In Search of the Bottom Line of the Wall Street Implosion

I have been reading a lot of opinion pages in search of the perfect insight about what’s happening on Wall Street, because it affects the world financial community and the economics of everyone globally.  This being written days after Lehman’s demise, and the morning of the AIG bailout, take-over, whatever.

John McCain and Joe Biden have both denounced Paulson’s decision re AIG. Knee-jerk reactions, and somewhat tone-deaf.

Jim Cramer says he had it right a year ago in his TV meltdown; that the worst is over, and that Paulson did the right thing because he had no choices.

Thomas Friedman calls it a bubble  and makes the case for systemic rewrite of regulations.

The Today Show led with Gordon Gekko clips—it’s all about greed.

Joe Nocera combines the bubble and greed themes and reminds us about denial—Wall Street is just Main Street, where home buyers keep hoping they can sell for more than the outrageous price they could have gotten (or, worse, bought at) two years ago. We are all Lehman.

These are all sensible–all blind men correctly sensing one part of the elephant.  But one person–I think–just flat nails it. No surprise, when you think about it—Tom Peters.

In 450 words, he cuts to all the chases. Peters is at that point in his career where his value to society is enormous. He’s seen this movie before—many times. He’s smart. He’s articulate. He’s still learning. He’s still got every one of his marbles.

And that’s what makes him wise.

His comment on greed? “Duh.”

On capitalism? “Good ideology run amok.”

On AIG? “Thank God for Paulson: it’d be worse without him.”

On hubris–he lists five deeply flawed beliefs that drove this debacle, each of them dead-on.

For a coherent view of things, just go read Tom Peters post of today.

4 replies
  1. Martin Dalgleish
    Martin Dalgleish says:

    I must be getting old Charlie.

    What we have and have had for a long time on Wall Street is frankly the antithesis of what you preach. I heard it over and over again when I took over the Bond portfolio at West Indian Bank. Why did you buy this piece of paper I would ask. Because I trusted the guy who was selling it to me. Why did you trust him I would ask? well he came from a big bank in New York and he made me feel good. (that translated into English means:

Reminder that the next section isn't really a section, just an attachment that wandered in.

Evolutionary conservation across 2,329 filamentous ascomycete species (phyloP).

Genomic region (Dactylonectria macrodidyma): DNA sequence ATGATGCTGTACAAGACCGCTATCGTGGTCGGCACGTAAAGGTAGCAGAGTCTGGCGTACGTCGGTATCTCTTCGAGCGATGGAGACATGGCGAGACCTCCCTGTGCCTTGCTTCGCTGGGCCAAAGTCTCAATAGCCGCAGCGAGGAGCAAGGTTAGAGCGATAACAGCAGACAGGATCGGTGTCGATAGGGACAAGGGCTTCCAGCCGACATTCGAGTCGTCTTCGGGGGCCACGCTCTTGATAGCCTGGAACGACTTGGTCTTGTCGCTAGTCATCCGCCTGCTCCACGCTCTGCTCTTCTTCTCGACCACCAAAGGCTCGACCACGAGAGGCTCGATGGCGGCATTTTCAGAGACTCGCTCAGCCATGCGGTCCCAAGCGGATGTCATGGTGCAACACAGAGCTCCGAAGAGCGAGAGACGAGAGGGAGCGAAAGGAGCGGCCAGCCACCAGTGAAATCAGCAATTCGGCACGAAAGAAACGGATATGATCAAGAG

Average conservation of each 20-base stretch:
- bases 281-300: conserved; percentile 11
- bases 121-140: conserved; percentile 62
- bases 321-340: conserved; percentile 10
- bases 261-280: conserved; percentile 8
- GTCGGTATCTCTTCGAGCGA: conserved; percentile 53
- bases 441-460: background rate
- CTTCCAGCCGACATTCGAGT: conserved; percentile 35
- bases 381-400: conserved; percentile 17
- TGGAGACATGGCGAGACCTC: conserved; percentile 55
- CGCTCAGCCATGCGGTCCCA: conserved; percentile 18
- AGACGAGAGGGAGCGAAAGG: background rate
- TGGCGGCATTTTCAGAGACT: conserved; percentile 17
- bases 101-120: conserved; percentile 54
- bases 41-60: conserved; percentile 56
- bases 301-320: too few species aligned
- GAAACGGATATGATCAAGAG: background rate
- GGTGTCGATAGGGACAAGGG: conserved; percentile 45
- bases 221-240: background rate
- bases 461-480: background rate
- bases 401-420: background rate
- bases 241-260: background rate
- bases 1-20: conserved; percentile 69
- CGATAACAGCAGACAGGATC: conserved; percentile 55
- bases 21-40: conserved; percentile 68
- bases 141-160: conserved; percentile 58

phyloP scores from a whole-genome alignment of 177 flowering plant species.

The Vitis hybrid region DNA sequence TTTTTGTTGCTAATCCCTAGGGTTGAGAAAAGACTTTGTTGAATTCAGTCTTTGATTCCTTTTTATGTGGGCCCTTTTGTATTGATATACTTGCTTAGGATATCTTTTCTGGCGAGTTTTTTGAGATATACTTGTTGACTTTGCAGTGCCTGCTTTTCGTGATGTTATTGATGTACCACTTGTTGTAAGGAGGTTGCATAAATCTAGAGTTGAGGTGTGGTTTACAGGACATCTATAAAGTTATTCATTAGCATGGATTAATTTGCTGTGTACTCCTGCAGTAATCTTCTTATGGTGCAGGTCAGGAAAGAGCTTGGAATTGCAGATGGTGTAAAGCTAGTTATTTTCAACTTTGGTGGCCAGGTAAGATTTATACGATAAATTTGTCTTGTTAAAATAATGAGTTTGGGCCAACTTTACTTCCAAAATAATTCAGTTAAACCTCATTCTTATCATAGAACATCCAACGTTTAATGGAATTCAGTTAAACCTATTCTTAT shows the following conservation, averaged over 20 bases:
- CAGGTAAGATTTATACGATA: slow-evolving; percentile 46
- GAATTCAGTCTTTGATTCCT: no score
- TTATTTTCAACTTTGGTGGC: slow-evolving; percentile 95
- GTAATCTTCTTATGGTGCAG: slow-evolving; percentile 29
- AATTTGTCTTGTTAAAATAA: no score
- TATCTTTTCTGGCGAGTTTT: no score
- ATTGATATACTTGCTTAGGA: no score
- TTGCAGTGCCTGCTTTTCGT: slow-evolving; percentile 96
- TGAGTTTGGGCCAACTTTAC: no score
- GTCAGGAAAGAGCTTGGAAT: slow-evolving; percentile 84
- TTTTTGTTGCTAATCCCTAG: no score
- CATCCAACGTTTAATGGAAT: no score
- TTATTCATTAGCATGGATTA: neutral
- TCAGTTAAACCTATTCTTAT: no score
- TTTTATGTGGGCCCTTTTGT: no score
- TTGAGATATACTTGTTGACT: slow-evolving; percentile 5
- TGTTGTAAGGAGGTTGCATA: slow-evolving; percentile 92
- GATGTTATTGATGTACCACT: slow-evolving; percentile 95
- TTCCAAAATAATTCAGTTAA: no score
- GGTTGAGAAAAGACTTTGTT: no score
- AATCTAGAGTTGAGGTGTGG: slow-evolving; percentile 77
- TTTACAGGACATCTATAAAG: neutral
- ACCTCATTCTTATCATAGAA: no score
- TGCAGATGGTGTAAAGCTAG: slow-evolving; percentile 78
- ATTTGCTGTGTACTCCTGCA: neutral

1. he bought me a huge lunch at a facncy restauarant that I couldn’t afford

    2. he told me I was very smart dealing with him

    3. he wasn’t able to offer this to most of his clients because they wouldn’t understand it, but

    4. you can clearly understand what a great deal it is.

    I’d be confident that close to 100% of the people who bought the CDOs had not a clue what they were buying – it was pitched to me as AAA credit with 75 extra basis points – HOW can you go wrong? Well I said if you’re offering me 75 extra basis points and there must be 400 or 500 points in it to pay you the big bonuses so that means that somehow you’ve bamboozled the rating agencies into rating non investment grade debt as AAA.

    So Charlie I don’t think you should take a back seat on this and hand over to Tom Peters.

    Taking advantage of those who don’t understand what they are buying and  telling them they can trust you is not right. Of course caveat emptor allows them to say like so many Americans before them "I didn’t do anything illegal" but it doesn’t allow them to say I didn’t do anything wrong.

    And it is not only about trust. What you are really saying is that to sell you must believe that this is in the best interests of the client. Few (if any) Wall Streeters believes that. The only thing thing that most Wall Streeters are interested in is how big is my bonus going to be.

    Charlie maybe you are getting old. The young Charlie that I knew would be jumping on the desk at the wrongness of all this.

    The sad part is that I’ll bet many of these con men have attended your seminars and read your books.

    Someone in the Telegraph asked a couple of days ago "what is the difference between a used car salesman and a wall street banker.

    None both knows all the pitfalls of what they are selling but wears a fancy suit, talks a nice game, (buys you lunch if in the West Indies) and dumps his crappy asset on you.

  2. Charlie (Green)
    Charlie (Green) says:


    When you’re right you’re right.  I’ve been thinking I’ve got to write more about con men, the abuse of trust, the downside of risk, and so forth.  So thanks for the kick in the butt. 

    Stay tuned.


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